2HBCT Iraqi tank
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2nd HBCT restores tanks for Iraqis
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Spartan Brigade bridges gap
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2nd HBCT Iraqi tanks
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2nd HBCT Tanks
5 / 5 Show Caption + Hide Caption – Soldiers from 26th Brigade Support Battalion, 2nd HBCT, pull an Iraqi tank from a junkyard outside Forward Operating Base Marez, Iraq, to transport it to the bay for restoration. The tank is part of a project to restore a tank and present it to the ... (Photo Credit: U.S. Army) VIEW ORIGINAL

FORWARD OPERATING BASE MAREZ, Iraq - Sergeant Mark Wheeler, Company B, 26th Brigade Support Battalion, 2nd Heavy Brigade Combat Team, 3rd Infantry Division, takes a moment to look over his work and to run his hand over the rough and dirty surface of the Russian T-55 tank sitting in his maintenance bay.

He doesn't see the rust or dirt that makes his job seem impossible. In three months, he hopes to have this tank running, so it can be presented to the Iraqi Army. Fixing this broken tank, which was sentenced to a junkyard and making it run before presenting it to the Iraqi Security Forces his unit is partnered with, is a project being chaired by the Spartan Brigade.

"The engine is in excellent shape; the transmission is in excellent shape," Sgt. Wheeler said. "I opened the covers on the engine. I've seen race car engines that look worse than that. It's beautiful. It looks like they put 500 hours on it and parked it."

Progress on the restoration is going slow, but in the end, according to Sgt. Wheeler, the finished product will be something everyone can be proud of.

"Progress is a little slower than where I want it to be, but we're making headway," Sgt. Wheeler said. "There are things we're doing on this that normally we wouldn't have to do or go as far, but I don't turn out anything that's not quality.

"My plan is to have the engine running in one month and fully mission capable in three months. The rifling for the gun is perfect and can be functional in one hour. The breach is a little rusty but can be cleaned up. Once it's up and running, my first drive will be to take it to the chow hall where everyone can see it."

Soldiers curiosity is sparked when they pass by the maintenance bay and see the old tank parked inside. So they stop to check its progress. They ask Sgt. Wheeler where he will get the parts needed to finish the project.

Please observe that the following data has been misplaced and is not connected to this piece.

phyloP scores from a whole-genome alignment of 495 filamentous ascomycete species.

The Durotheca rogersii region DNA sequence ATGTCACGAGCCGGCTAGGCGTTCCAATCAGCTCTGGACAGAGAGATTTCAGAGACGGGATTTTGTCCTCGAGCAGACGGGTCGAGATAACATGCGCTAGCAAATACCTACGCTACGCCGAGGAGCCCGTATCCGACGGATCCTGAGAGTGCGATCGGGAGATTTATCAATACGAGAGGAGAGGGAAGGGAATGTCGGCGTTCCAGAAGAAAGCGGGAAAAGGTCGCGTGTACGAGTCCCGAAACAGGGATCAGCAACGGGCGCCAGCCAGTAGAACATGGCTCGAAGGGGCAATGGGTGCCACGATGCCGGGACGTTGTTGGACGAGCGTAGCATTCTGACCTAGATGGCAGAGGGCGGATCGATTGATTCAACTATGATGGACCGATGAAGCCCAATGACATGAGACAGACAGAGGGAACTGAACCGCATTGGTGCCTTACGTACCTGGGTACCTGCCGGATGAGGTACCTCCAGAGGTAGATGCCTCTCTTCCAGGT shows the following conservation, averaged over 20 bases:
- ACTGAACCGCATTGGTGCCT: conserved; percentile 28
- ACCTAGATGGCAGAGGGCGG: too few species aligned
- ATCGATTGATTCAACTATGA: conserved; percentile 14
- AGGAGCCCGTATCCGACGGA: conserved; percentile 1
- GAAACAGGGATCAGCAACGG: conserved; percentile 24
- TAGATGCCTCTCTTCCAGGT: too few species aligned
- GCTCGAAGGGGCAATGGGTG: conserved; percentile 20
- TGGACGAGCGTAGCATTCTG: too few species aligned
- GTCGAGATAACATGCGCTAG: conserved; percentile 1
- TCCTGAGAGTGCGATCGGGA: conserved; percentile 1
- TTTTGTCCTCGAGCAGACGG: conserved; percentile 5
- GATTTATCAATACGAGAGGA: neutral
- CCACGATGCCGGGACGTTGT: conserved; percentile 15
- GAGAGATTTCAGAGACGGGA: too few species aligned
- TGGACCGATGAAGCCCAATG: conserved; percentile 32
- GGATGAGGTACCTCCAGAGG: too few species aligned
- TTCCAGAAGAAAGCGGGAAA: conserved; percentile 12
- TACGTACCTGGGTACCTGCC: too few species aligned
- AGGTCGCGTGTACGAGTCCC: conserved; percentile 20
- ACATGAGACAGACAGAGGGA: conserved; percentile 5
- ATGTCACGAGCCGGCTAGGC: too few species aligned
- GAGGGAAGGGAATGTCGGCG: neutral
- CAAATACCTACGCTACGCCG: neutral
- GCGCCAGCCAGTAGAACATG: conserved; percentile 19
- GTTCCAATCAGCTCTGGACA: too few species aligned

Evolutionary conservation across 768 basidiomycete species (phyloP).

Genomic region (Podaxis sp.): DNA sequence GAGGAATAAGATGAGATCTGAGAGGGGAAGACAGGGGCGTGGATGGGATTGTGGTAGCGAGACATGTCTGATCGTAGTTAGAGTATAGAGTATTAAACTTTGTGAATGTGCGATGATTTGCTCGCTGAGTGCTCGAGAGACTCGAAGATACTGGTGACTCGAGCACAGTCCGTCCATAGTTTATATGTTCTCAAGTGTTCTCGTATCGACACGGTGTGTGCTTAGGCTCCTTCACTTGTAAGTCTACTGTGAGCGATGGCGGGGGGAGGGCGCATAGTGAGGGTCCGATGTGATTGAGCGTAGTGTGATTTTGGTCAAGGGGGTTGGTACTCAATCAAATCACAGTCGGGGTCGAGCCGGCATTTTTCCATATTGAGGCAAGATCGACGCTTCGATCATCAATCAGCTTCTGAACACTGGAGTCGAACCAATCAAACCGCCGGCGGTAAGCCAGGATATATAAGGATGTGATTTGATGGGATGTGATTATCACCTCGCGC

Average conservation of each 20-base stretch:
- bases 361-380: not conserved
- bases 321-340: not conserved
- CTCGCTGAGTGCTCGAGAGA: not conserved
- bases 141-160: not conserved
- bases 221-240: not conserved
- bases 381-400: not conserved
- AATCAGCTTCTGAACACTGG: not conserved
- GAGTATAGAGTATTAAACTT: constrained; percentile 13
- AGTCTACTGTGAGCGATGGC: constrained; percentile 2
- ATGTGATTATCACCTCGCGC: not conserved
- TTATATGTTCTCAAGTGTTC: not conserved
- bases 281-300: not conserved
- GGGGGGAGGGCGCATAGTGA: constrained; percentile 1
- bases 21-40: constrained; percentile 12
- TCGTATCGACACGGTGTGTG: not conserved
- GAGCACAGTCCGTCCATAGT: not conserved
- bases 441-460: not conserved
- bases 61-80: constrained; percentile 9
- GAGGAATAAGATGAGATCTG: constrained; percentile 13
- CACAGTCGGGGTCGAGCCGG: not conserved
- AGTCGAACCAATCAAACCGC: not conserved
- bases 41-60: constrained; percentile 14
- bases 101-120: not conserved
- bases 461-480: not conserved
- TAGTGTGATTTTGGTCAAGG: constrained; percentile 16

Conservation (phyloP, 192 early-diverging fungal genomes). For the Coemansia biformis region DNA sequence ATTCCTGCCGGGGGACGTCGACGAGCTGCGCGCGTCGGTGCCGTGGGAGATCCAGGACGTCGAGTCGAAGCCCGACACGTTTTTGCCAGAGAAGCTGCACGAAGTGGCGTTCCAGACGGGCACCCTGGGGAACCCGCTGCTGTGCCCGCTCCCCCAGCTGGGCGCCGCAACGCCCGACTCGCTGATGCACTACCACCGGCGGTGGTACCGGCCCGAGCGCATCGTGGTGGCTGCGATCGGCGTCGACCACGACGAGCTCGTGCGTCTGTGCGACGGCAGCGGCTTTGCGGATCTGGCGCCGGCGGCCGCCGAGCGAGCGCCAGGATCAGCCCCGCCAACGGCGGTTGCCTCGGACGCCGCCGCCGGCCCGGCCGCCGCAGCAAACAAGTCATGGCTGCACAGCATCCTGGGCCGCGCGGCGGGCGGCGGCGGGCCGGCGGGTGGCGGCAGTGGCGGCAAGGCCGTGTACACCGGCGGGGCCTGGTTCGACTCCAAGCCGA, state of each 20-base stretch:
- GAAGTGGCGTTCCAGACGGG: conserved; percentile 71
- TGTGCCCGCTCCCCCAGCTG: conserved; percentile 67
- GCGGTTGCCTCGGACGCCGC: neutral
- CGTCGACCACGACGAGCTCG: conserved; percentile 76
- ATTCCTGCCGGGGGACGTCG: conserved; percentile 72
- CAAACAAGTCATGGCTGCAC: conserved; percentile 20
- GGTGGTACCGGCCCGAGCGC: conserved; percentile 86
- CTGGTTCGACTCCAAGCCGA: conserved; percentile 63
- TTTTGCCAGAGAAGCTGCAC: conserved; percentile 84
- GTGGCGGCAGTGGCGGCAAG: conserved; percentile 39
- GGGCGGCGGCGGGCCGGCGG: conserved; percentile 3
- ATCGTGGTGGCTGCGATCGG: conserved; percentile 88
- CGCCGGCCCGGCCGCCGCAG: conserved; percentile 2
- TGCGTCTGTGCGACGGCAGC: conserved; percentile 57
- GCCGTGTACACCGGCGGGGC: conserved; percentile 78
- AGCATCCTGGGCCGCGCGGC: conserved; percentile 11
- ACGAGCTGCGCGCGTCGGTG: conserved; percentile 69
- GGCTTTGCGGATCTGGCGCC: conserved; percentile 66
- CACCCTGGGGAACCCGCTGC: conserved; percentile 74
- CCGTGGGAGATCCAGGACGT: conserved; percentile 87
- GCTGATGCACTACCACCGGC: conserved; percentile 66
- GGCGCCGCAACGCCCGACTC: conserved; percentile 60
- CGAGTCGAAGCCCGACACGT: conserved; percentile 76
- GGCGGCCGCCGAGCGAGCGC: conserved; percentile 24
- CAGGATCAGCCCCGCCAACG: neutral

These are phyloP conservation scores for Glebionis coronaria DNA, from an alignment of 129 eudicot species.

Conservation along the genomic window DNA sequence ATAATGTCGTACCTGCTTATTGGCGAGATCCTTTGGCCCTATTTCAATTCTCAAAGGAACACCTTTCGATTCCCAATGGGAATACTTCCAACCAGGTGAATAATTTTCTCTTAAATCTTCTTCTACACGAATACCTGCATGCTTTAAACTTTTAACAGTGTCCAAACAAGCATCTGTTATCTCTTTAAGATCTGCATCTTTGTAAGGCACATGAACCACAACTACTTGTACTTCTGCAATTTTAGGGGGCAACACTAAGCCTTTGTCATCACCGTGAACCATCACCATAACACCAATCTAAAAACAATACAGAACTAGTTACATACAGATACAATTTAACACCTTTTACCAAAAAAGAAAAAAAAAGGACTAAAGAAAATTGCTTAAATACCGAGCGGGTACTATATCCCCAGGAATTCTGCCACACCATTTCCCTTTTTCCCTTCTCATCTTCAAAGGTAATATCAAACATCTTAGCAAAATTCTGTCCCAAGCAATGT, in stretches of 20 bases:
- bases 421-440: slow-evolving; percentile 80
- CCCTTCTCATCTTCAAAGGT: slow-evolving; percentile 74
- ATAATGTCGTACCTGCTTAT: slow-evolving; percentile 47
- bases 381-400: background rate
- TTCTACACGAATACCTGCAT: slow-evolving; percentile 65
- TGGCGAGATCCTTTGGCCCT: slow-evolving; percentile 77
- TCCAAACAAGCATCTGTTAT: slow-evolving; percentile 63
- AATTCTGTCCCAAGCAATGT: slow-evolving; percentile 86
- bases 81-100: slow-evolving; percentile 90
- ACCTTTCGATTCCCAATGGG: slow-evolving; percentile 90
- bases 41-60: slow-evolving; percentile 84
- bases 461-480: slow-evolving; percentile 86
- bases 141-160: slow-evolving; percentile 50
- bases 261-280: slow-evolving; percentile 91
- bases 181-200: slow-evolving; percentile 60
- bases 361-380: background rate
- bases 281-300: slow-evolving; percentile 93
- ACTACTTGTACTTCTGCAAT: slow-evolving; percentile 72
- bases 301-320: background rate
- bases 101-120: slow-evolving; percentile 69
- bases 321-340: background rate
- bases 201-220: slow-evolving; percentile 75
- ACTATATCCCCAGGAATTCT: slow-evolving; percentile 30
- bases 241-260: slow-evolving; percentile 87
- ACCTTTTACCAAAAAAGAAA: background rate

"We're trying to take this tank and not order anything other than expendable items like hoses and bolts," Sgt. Wheeler answers. "We're trying to take the tanks on hand and use parts from them to make it functional. What we can't come up with, we'll fabricate."

According to Lt. Col. James Kazmierczak, 26th BSB commander, his Soldiers from Maintenance Company B take the tank restoration personally.

"The Soldiers look on it as a personal challenge," Lt. Col. Kazmierczak said. "They want to say, 'Here's what it looked like before, and here's what it looks like now.'"

Progress on the project is done a little at a time, as the mechanics use what time they have available when they are not working on other vehicles needing repairs in the shop.

Working on the tank gives the mechanics a chance to gain valuable experience in learning how to fix different engine types, and it is one way to relieve stress.

"The Soldiers want to come and help out," Sgt. Wheeler said. "Whoever is stressed can come and work on the tank and get unstressed. It's kind of like the mental health stress dog."

For Colonel Charles E. A. Sexton, 2nd HBCT commander, having his mechanics work on restoring run-down vehicles not only improves their ability to work on different engines but bridges a gap for the Iraqi Army.

"Giving this tank to the Iraqis shows them what people are capable of if they apply themselves," Col. Sexton said. "It bridges a gap between the U.S. and Iraqi Security Forces and illustrates that hard work and desire can build something to be proud of."

Sergeant Wheeler said the tank being restored is a Russian T-55 or Chinese T-69 sold to the Iraqi Army as far as he can tell.

The difference between the two is which modifications were added in the form of better turret shape, improved chemical protection, improved fire-control equipment or night-vision equipment.

He said he hopes once the Iraqis are given the tank, they will continue to provide maintenance to keep it running.

For now though, he and the other Soldiers in his maintenance crew are having a blast restoring the tank to its original condition. After all, he says, not everyone has the chance to restore an Iraqi tank.

When asked how he can possibly restore an Iraqi tank rusting in a junkyard for so long to serve as a gift to the Iraqis, Sgt. Wheeler smiles and proudly affirms his battalion motto - "No challenge too great."